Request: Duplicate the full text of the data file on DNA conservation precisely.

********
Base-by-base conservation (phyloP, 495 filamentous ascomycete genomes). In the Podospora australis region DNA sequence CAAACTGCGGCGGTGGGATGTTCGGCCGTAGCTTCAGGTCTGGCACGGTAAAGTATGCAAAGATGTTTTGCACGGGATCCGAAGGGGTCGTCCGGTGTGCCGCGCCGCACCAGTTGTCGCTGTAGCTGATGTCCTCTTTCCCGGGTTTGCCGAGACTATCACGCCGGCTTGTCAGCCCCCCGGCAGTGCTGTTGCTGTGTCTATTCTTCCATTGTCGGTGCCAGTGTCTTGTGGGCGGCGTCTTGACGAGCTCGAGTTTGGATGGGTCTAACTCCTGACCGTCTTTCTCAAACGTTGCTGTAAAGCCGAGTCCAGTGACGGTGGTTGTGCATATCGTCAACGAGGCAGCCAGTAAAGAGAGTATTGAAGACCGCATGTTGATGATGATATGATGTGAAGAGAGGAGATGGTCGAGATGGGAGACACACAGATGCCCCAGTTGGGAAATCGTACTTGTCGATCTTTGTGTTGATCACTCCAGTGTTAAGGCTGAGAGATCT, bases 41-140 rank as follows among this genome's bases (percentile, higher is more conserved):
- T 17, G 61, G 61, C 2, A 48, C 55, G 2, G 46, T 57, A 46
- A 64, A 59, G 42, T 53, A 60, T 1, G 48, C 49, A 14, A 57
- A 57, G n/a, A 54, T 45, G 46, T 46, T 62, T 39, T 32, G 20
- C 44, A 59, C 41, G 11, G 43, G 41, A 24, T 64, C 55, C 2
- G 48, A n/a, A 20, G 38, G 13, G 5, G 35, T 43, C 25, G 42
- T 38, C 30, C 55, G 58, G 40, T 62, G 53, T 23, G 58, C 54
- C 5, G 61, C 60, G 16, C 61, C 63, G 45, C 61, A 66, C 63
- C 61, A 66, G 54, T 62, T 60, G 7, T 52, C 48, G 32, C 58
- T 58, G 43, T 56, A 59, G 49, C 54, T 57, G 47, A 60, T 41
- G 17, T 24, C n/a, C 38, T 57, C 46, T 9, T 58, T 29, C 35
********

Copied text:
Base-by-base conservation (phyloP, 495 filamentous ascomycete genomes). In the Podospora australis region DNA sequence CAAACTGCGGCGGTGGGATGTTCGGCCGTAGCTTCAGGTCTGGCACGGTAAAGTATGCAAAGATGTTTTGCACGGGATCCGAAGGGGTCGTCCGGTGTGCCGCGCCGCACCAGTTGTCGCTGTAGCTGATGTCCTCTTTCCCGGGTTTGCCGAGACTATCACGCCGGCTTGTCAGCCCCCCGGCAGTGCTGTTGCTGTGTCTATTCTTCCATTGTCGGTGCCAGTGTCTTGTGGGCGGCGTCTTGACGAGCTCGAGTTTGGATGGGTCTAACTCCTGACCGTCTTTCTCAAACGTTGCTGTAAAGCCGAGTCCAGTGACGGTGGTTGTGCATATCGTCAACGAGGCAGCCAGTAAAGAGAGTATTGAAGACCGCATGTTGATGATGATATGATGTGAAGAGAGGAGATGGTCGAGATGGGAGACACACAGATGCCCCAGTTGGGAAATCGTACTTGTCGATCTTTGTGTTGATCACTCCAGTGTTAAGGCTGAGAGATCT, bases 41-140 rank as follows among this genome's bases (percentile, higher is more conserved):
- T 17, G 61, G 61, C 2, A 48, C 55, G 2, G 46, T 57, A 46
- A 64, A 59, G 42, T 53, A 60, T 1, G 48, C 49, A 14, A 57
- A 57, G n/a, A 54, T 45, G 46, T 46, T 62, T 39, T 32, G 20
- C 44, A 59, C 41, G 11, G 43, G 41, A 24, T 64, C 55, C 2
- G 48, A n/a, A 20, G 38, G 13, G 5, G 35, T 43, C 25, G 42
- T 38, C 30, C 55, G 58, G 40, T 62, G 53, T 23, G 58, C 54
- C 5, G 61, C 60, G 16, C 61, C 63, G 45, C 61, A 66, C 63
- C 61, A 66, G 54, T 62, T 60, G 7, T 52, C 48, G 32, C 58
- T 58, G 43, T 56, A 59, G 49, C 54, T 57, G 47, A 60, T 41
- G 17, T 24, C n/a, C 38, T 57, C 46, T 9, T 58, T 29, C 35